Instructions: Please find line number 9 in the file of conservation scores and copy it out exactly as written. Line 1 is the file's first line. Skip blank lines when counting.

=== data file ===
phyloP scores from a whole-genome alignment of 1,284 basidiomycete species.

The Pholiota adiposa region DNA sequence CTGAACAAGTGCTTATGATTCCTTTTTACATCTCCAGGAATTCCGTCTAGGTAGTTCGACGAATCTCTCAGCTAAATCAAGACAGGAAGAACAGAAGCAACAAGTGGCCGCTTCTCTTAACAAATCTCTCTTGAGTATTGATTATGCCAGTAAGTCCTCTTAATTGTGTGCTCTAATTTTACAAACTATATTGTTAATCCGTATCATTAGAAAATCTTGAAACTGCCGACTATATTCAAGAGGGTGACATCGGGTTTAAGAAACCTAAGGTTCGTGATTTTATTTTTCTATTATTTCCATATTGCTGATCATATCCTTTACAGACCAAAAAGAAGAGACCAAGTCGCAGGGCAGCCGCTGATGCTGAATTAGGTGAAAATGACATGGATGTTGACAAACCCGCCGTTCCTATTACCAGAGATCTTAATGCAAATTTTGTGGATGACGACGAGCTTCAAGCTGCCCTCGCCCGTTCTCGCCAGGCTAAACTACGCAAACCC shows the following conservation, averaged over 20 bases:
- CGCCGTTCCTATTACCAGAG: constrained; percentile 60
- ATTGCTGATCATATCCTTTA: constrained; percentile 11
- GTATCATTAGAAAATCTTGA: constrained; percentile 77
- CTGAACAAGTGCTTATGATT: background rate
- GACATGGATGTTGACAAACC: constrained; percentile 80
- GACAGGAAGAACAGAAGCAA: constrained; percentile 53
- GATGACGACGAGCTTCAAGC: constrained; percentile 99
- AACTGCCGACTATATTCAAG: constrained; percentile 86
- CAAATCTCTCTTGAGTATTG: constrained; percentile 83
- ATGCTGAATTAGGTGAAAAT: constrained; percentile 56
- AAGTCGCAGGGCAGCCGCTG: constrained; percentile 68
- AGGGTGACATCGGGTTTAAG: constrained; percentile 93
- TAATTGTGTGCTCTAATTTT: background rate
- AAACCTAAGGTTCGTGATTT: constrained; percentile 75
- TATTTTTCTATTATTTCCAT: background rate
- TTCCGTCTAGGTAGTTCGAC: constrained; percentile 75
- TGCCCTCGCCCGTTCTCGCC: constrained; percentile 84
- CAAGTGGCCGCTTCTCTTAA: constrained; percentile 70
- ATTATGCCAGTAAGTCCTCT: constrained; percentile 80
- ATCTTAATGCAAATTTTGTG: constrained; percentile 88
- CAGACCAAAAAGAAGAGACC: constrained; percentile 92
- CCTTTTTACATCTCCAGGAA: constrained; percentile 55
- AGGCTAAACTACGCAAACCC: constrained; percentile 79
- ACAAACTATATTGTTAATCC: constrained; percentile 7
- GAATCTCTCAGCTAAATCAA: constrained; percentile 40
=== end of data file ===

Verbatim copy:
- GATGACGACGAGCTTCAAGC: constrained; percentile 99